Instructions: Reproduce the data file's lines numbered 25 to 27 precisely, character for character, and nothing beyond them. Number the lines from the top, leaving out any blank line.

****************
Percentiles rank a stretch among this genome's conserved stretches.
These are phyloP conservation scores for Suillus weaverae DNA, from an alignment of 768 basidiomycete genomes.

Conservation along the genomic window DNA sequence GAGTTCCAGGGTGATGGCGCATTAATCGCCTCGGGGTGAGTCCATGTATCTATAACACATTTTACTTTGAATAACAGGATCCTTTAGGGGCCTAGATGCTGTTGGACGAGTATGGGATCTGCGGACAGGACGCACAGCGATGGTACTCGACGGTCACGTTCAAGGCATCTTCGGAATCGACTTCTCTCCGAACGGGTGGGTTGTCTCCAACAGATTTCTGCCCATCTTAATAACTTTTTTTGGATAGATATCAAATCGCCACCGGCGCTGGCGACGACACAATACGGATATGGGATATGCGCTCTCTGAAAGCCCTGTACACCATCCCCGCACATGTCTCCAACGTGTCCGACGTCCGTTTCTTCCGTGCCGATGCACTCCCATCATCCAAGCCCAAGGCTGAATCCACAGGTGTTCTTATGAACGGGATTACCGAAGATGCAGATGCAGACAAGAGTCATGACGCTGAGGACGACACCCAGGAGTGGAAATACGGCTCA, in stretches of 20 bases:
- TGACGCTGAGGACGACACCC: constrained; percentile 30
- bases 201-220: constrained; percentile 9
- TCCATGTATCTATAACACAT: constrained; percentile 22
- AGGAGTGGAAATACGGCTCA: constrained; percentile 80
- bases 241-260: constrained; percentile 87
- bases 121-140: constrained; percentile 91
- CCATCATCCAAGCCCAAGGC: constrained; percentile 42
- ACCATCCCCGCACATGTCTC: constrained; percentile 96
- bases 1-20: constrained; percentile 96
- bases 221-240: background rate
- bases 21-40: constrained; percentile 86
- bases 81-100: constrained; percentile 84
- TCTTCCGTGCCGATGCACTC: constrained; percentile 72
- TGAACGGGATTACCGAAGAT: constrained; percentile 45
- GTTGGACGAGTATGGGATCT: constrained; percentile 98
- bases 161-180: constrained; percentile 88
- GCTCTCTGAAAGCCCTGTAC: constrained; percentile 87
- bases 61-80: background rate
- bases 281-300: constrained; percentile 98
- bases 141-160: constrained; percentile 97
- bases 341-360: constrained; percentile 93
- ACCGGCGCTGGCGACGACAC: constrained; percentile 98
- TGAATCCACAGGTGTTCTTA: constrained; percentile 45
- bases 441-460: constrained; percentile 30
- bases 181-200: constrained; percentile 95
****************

- ACCGGCGCTGGCGACGACAC: constrained; percentile 98
- TGAATCCACAGGTGTTCTTA: constrained; percentile 45
- bases 441-460: constrained; percentile 30